Computational frame works used for deep learning and scientific computing are specialized workloads that require specialized Compute shapes. Oracle Cloud Infrastructure (OCI) offers a wide variety of options from bare metal to virtual machine (VM) GPU shapes. NVIDIA GPU Cloud (NGC) is one example of the options available on OCI.
You can use this reference architecture for multiple applications related to deep learning and scientific computing.
In this example, it's for NVIDIA Clara Parabricks. Clara Parabricks is a computational framework that supports genomics applications. A GPU-based solution, it speeds up the process of analyzing whole genomes. For example, all 3 billion base pairs in human chromosomes can be analyzed in under an hour. Clara Parabricks can establish patterns in protein folding, protein-ligand binding, and cell membrane transport, making it a useful application for drug research and discovery.
NVIDIA Clara Parabricks includes the following features:
- Uses NVIDIA’s CUDA, HPC, AI, and data analytics stacks.
- C++ and Python APIs, reference applications, and integrations with third-party applications and workflows for high-performance computing, deep learning, and data analytics tools in genomics.
- Use the Clara Parabricks Toolkit to develop AI-assisted workflows, to optimize mapping, aligning, and polishing for de novo genome assembly.
In this simple reference, a GPU node with Block Storage is deployed in a VCN with public subnet and Internet Gateway. All applications are in Block Storage.
The following diagram illustrates this reference architecture.
Description of the illustration hpc-cloud-guard.png
The architecture has the following components:
An Oracle Cloud Infrastructure region is a localized geographic area that contains one or more data centers, called availability domains. Regions are independent of other regions, and vast distances can separate them (across countries or even continents).
- Availability domains
Availability domains are standalone, independent data centers within a region. The physical resources in each availability domain are isolated from the resources in the other availability domains, which provides fault tolerance. Availability domains don’t share infrastructure such as power or cooling, or the internal availability domain network. So, a failure at one availability domain is unlikely to affect the other availability domains in the region.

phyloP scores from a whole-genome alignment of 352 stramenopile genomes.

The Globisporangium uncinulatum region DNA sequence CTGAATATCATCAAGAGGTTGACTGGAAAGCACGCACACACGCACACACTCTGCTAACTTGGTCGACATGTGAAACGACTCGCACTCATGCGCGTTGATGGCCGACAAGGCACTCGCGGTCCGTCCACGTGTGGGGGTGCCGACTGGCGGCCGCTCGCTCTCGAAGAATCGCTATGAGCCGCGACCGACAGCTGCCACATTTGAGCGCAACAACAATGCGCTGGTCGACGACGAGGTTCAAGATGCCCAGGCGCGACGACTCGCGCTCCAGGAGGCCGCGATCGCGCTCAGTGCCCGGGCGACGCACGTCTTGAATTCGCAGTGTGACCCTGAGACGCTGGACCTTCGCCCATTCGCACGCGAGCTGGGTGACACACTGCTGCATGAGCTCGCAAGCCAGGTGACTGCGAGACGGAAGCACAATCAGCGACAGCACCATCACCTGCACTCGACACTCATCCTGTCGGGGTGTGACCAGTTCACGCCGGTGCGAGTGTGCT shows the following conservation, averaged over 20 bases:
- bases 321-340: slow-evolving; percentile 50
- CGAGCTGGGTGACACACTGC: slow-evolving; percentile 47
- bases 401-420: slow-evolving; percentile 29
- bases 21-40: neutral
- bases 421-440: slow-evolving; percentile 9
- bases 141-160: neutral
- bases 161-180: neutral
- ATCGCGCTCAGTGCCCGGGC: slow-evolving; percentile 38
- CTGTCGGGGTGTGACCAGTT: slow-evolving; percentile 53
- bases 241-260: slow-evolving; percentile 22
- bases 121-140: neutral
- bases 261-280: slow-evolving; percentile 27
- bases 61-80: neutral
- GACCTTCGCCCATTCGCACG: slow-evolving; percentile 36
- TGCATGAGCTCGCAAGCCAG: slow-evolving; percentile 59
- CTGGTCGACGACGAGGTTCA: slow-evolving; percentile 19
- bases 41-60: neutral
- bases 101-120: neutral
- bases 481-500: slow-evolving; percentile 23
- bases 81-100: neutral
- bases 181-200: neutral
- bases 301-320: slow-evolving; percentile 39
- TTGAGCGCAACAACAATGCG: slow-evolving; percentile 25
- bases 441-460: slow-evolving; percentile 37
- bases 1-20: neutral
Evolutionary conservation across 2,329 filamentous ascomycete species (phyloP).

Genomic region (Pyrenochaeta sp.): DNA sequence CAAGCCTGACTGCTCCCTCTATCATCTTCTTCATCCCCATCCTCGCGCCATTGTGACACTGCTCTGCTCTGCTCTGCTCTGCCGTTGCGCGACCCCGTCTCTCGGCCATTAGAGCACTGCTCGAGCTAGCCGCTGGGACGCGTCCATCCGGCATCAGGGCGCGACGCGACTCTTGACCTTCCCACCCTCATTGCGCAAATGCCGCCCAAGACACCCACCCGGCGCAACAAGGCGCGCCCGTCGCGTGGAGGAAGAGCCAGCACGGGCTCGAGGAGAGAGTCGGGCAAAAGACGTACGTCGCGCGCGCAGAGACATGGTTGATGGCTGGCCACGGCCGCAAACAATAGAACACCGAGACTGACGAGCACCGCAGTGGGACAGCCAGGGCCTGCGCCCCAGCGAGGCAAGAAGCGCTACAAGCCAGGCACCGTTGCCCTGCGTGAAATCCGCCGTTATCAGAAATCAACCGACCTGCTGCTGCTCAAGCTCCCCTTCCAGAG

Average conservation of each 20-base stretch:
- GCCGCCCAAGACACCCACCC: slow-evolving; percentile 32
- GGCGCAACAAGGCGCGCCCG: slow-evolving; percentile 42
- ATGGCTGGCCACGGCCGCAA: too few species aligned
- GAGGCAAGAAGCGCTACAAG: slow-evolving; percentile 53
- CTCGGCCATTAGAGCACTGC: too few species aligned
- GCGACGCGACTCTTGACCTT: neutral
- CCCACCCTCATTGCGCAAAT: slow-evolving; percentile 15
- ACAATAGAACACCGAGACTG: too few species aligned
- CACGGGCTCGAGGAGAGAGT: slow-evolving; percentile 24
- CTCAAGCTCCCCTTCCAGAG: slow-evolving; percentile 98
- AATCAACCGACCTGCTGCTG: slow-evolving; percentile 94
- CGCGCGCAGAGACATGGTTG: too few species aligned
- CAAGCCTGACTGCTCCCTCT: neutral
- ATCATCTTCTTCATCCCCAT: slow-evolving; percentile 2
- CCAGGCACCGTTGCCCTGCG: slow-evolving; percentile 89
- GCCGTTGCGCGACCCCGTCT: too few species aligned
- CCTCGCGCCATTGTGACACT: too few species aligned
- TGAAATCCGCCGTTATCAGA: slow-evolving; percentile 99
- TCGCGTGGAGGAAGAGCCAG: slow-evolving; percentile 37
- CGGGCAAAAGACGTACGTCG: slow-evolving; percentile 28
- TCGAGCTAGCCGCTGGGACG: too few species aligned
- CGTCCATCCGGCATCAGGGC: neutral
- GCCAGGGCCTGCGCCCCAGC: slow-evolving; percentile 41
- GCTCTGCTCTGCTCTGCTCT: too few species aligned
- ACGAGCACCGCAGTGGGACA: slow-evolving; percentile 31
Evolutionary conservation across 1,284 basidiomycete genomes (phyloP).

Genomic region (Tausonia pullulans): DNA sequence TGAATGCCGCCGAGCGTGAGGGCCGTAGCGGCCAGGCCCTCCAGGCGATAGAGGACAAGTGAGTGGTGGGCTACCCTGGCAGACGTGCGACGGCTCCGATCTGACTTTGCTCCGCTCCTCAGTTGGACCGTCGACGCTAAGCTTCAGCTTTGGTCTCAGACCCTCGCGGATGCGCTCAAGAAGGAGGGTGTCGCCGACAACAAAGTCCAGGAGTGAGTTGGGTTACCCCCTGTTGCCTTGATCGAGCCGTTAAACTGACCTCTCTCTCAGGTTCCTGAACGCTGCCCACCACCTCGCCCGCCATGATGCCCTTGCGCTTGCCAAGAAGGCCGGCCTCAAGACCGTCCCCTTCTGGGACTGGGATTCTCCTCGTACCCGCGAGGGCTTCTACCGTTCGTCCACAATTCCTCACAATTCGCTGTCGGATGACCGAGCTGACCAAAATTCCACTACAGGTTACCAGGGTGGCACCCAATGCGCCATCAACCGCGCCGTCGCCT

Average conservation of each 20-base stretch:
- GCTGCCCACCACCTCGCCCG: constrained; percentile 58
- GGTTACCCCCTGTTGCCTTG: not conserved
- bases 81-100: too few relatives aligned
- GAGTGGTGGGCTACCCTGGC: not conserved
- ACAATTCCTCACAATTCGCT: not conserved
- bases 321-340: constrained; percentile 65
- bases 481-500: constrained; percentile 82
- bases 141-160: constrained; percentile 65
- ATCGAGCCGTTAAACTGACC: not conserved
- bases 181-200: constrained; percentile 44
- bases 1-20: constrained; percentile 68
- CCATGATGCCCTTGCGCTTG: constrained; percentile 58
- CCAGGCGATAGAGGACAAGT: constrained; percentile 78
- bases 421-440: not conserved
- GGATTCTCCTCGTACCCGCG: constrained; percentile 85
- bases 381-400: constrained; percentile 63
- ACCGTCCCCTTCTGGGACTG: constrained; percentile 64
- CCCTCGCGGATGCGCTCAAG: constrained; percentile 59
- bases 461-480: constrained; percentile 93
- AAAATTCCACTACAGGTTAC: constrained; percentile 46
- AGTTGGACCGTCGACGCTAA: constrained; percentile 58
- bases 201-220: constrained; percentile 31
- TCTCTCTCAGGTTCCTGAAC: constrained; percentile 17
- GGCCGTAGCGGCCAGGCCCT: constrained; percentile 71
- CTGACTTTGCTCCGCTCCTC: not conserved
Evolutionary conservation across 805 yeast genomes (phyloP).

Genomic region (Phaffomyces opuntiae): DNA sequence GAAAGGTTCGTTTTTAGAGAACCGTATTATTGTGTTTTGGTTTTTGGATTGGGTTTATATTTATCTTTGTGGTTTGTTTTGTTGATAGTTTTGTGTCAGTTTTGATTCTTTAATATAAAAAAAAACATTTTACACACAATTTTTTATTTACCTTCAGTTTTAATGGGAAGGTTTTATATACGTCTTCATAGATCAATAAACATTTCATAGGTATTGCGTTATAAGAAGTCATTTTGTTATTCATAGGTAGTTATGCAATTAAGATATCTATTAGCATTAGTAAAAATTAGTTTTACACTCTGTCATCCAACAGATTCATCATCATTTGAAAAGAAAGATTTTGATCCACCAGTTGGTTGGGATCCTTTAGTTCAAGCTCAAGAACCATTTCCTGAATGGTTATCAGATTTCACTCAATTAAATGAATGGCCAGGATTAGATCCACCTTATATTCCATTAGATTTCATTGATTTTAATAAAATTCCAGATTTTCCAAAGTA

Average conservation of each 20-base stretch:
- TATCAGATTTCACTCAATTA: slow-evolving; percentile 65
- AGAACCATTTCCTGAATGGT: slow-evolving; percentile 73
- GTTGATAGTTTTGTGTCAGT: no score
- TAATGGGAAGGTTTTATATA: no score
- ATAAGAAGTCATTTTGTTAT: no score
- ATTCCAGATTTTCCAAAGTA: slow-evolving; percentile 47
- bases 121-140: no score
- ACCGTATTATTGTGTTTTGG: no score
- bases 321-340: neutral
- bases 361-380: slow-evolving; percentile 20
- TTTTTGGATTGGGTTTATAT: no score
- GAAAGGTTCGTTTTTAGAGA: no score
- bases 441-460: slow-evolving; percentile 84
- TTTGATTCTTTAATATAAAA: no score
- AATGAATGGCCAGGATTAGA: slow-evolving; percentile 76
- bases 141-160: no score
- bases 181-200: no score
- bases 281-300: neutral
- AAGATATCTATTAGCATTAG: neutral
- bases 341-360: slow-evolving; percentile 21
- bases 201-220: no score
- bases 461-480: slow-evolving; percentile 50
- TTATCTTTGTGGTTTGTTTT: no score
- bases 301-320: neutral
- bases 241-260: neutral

- Fault domains
A fault domain is a grouping of hardware and infrastructure within an availability domain. Each availability domain has three fault domains with independent power and hardware. When you distribute resources across multiple fault domains, your applications can tolerate physical server failure, system maintenance, and power failures inside a fault domain.
- Virtual cloud network (VCN) and subnets
A VCN is a customizable, software-defined network that you set up in an Oracle Cloud Infrastructure region. Like traditional data center networks, VCNs give you complete control over your network environment. A VCN can have multiple non-overlapping CIDR blocks that you can change after you create the VCN. You can segment a VCN into subnets, which can be scoped to a region or to an availability domain. Each subnet consists of a contiguous range of addresses that don't overlap with the other subnets in the VCN. You can change the size of a subnet after creation. A subnet can be public or private.
- Cloud Guard
You can use Oracle Cloud Guard to monitor and maintain the security of your resources in Oracle Cloud Infrastructure. Cloud Guard uses detector recipes that you can define to examine your resources for security weaknesses and to monitor operators and users for risky activities. When any misconfiguration or insecure activity is detected, Cloud Guard recommends corrective actions and assists with taking those actions, based on responder recipes that you can define.
- BM GPU
Use a Bare Metal GPU shape for hardware-accelerated analytics and other computations.
- Block Storage
Store your applications in Block Storage.